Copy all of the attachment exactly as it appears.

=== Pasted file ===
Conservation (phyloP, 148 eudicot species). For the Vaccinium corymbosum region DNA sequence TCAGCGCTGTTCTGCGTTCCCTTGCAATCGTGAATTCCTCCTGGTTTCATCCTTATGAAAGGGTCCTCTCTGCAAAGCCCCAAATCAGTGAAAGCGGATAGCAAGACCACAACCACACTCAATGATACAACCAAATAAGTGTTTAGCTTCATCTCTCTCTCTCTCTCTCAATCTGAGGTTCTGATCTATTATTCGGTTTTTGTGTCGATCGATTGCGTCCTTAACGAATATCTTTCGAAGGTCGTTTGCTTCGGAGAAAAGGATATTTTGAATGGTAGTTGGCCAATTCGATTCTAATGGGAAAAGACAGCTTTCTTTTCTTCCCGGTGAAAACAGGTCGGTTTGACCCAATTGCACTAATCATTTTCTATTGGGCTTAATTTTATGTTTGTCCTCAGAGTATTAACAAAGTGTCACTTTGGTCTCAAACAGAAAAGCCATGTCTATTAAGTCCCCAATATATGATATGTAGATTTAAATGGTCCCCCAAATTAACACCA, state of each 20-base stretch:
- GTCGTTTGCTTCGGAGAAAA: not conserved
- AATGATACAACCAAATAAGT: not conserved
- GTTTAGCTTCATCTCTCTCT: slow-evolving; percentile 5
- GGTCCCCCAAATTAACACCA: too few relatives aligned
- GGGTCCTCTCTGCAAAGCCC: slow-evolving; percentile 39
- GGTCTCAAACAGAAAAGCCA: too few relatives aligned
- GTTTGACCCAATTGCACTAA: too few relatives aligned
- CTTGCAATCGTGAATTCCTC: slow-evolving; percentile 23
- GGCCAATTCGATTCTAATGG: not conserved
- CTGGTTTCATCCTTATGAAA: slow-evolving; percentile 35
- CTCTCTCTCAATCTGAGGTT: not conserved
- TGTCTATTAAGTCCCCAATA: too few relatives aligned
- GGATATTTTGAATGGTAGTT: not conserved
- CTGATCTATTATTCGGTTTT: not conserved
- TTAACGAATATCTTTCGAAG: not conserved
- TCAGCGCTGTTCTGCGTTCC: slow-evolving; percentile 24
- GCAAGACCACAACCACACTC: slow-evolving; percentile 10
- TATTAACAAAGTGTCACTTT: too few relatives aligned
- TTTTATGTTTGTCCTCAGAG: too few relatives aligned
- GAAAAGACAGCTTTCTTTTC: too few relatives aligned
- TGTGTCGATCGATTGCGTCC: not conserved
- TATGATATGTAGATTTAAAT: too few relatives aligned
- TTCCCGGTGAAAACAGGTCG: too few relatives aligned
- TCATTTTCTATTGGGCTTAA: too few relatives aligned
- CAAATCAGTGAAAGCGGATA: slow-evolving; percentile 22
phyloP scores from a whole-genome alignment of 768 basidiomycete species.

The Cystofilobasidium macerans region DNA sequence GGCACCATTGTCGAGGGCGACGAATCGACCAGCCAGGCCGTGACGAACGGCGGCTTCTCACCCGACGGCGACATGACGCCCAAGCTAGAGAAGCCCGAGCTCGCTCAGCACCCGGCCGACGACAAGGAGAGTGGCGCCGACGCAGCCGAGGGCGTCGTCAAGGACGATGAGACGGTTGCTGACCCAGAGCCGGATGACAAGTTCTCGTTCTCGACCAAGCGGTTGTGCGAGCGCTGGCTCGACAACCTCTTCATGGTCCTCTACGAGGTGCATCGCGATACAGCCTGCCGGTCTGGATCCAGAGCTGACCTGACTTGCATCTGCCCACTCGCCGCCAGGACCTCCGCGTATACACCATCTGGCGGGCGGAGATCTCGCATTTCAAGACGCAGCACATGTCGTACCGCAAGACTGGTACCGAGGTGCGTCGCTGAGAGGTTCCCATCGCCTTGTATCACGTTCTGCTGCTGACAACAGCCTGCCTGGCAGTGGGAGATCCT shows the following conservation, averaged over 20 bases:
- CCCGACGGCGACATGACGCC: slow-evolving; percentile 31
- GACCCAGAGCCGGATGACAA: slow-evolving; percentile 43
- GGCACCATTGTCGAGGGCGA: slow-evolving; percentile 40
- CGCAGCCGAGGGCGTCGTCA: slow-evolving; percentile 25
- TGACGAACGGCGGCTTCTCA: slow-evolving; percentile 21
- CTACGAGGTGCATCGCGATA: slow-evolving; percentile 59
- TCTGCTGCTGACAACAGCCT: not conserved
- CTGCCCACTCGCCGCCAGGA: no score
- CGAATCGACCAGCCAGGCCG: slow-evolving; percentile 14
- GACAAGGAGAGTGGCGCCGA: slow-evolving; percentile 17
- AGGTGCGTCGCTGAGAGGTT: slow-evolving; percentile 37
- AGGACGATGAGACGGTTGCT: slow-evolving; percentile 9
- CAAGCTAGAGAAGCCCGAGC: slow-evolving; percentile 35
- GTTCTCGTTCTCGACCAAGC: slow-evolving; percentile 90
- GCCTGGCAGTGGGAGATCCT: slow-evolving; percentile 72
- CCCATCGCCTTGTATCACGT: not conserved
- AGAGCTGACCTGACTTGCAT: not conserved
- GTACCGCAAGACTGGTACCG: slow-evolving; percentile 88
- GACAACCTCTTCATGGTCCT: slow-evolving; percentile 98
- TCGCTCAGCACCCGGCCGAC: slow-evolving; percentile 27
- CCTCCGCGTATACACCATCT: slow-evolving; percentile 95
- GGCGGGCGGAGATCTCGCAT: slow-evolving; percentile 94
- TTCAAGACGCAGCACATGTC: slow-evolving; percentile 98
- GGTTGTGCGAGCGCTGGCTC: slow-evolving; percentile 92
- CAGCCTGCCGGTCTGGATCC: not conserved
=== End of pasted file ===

Conservation (phyloP, 148 eudicot species). For the Vaccinium corymbosum region DNA sequence TCAGCGCTGTTCTGCGTTCCCTTGCAATCGTGAATTCCTCCTGGTTTCATCCTTATGAAAGGGTCCTCTCTGCAAAGCCCCAAATCAGTGAAAGCGGATAGCAAGACCACAACCACACTCAATGATACAACCAAATAAGTGTTTAGCTTCATCTCTCTCTCTCTCTCTCAATCTGAGGTTCTGATCTATTATTCGGTTTTTGTGTCGATCGATTGCGTCCTTAACGAATATCTTTCGAAGGTCGTTTGCTTCGGAGAAAAGGATATTTTGAATGGTAGTTGGCCAATTCGATTCTAATGGGAAAAGACAGCTTTCTTTTCTTCCCGGTGAAAACAGGTCGGTTTGACCCAATTGCACTAATCATTTTCTATTGGGCTTAATTTTATGTTTGTCCTCAGAGTATTAACAAAGTGTCACTTTGGTCTCAAACAGAAAAGCCATGTCTATTAAGTCCCCAATATATGATATGTAGATTTAAATGGTCCCCCAAATTAACACCA, state of each 20-base stretch:
- GTCGTTTGCTTCGGAGAAAA: not conserved
- AATGATACAACCAAATAAGT: not conserved
- GTTTAGCTTCATCTCTCTCT: slow-evolving; percentile 5
- GGTCCCCCAAATTAACACCA: too few relatives aligned
- GGGTCCTCTCTGCAAAGCCC: slow-evolving; percentile 39
- GGTCTCAAACAGAAAAGCCA: too few relatives aligned
- GTTTGACCCAATTGCACTAA: too few relatives aligned
- CTTGCAATCGTGAATTCCTC: slow-evolving; percentile 23
- GGCCAATTCGATTCTAATGG: not conserved
- CTGGTTTCATCCTTATGAAA: slow-evolving; percentile 35
- CTCTCTCTCAATCTGAGGTT: not conserved
- TGTCTATTAAGTCCCCAATA: too few relatives aligned
- GGATATTTTGAATGGTAGTT: not conserved
- CTGATCTATTATTCGGTTTT: not conserved
- TTAACGAATATCTTTCGAAG: not conserved
- TCAGCGCTGTTCTGCGTTCC: slow-evolving; percentile 24
- GCAAGACCACAACCACACTC: slow-evolving; percentile 10
- TATTAACAAAGTGTCACTTT: too few relatives aligned
- TTTTATGTTTGTCCTCAGAG: too few relatives aligned
- GAAAAGACAGCTTTCTTTTC: too few relatives aligned
- TGTGTCGATCGATTGCGTCC: not conserved
- TATGATATGTAGATTTAAAT: too few relatives aligned
- TTCCCGGTGAAAACAGGTCG: too few relatives aligned
- TCATTTTCTATTGGGCTTAA: too few relatives aligned
- CAAATCAGTGAAAGCGGATA: slow-evolving; percentile 22
phyloP scores from a whole-genome alignment of 768 basidiomycete species.

The Cystofilobasidium macerans region DNA sequence GGCACCATTGTCGAGGGCGACGAATCGACCAGCCAGGCCGTGACGAACGGCGGCTTCTCACCCGACGGCGACATGACGCCCAAGCTAGAGAAGCCCGAGCTCGCTCAGCACCCGGCCGACGACAAGGAGAGTGGCGCCGACGCAGCCGAGGGCGTCGTCAAGGACGATGAGACGGTTGCTGACCCAGAGCCGGATGACAAGTTCTCGTTCTCGACCAAGCGGTTGTGCGAGCGCTGGCTCGACAACCTCTTCATGGTCCTCTACGAGGTGCATCGCGATACAGCCTGCCGGTCTGGATCCAGAGCTGACCTGACTTGCATCTGCCCACTCGCCGCCAGGACCTCCGCGTATACACCATCTGGCGGGCGGAGATCTCGCATTTCAAGACGCAGCACATGTCGTACCGCAAGACTGGTACCGAGGTGCGTCGCTGAGAGGTTCCCATCGCCTTGTATCACGTTCTGCTGCTGACAACAGCCTGCCTGGCAGTGGGAGATCCT shows the following conservation, averaged over 20 bases:
- CCCGACGGCGACATGACGCC: slow-evolving; percentile 31
- GACCCAGAGCCGGATGACAA: slow-evolving; percentile 43
- GGCACCATTGTCGAGGGCGA: slow-evolving; percentile 40
- CGCAGCCGAGGGCGTCGTCA: slow-evolving; percentile 25
- TGACGAACGGCGGCTTCTCA: slow-evolving; percentile 21
- CTACGAGGTGCATCGCGATA: slow-evolving; percentile 59
- TCTGCTGCTGACAACAGCCT: not conserved
- CTGCCCACTCGCCGCCAGGA: no score
- CGAATCGACCAGCCAGGCCG: slow-evolving; percentile 14
- GACAAGGAGAGTGGCGCCGA: slow-evolving; percentile 17
- AGGTGCGTCGCTGAGAGGTT: slow-evolving; percentile 37
- AGGACGATGAGACGGTTGCT: slow-evolving; percentile 9
- CAAGCTAGAGAAGCCCGAGC: slow-evolving; percentile 35
- GTTCTCGTTCTCGACCAAGC: slow-evolving; percentile 90
- GCCTGGCAGTGGGAGATCCT: slow-evolving; percentile 72
- CCCATCGCCTTGTATCACGT: not conserved
- AGAGCTGACCTGACTTGCAT: not conserved
- GTACCGCAAGACTGGTACCG: slow-evolving; percentile 88
- GACAACCTCTTCATGGTCCT: slow-evolving; percentile 98
- TCGCTCAGCACCCGGCCGAC: slow-evolving; percentile 27
- CCTCCGCGTATACACCATCT: slow-evolving; percentile 95
- GGCGGGCGGAGATCTCGCAT: slow-evolving; percentile 94
- TTCAAGACGCAGCACATGTC: slow-evolving; percentile 98
- GGTTGTGCGAGCGCTGGCTC: slow-evolving; percentile 92
- CAGCCTGCCGGTCTGGATCC: not conserved